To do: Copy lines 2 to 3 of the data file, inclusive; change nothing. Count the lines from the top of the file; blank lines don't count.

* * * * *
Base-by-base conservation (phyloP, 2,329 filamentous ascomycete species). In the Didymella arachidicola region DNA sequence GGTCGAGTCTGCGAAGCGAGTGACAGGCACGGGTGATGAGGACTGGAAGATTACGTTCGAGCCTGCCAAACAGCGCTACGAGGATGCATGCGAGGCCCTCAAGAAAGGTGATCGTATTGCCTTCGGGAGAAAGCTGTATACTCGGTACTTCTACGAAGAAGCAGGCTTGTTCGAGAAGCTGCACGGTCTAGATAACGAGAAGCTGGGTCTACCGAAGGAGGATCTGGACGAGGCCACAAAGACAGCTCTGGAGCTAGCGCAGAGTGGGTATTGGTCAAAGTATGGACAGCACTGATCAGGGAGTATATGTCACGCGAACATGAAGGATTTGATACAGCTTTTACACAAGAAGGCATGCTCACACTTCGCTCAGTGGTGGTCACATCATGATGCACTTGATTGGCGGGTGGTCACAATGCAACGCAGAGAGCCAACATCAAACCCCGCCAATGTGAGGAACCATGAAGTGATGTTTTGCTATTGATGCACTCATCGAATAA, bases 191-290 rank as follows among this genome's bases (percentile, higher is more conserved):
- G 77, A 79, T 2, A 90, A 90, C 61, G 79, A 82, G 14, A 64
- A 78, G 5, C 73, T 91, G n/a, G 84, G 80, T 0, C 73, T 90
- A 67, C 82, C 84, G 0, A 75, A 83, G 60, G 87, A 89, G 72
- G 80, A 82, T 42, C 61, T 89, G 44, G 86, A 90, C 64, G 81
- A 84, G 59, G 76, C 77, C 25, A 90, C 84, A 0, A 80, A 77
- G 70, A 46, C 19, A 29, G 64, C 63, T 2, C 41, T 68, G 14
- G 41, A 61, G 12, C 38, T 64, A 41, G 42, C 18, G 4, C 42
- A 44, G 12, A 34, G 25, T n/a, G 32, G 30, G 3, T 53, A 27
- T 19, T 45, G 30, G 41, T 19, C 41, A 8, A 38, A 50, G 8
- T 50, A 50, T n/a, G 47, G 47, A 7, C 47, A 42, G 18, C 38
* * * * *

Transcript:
- G 77, A 79, T 2, A 90, A 90, C 61, G 79, A 82, G 14, A 64
- A 78, G 5, C 73, T 91, G n/a, G 84, G 80, T 0, C 73, T 90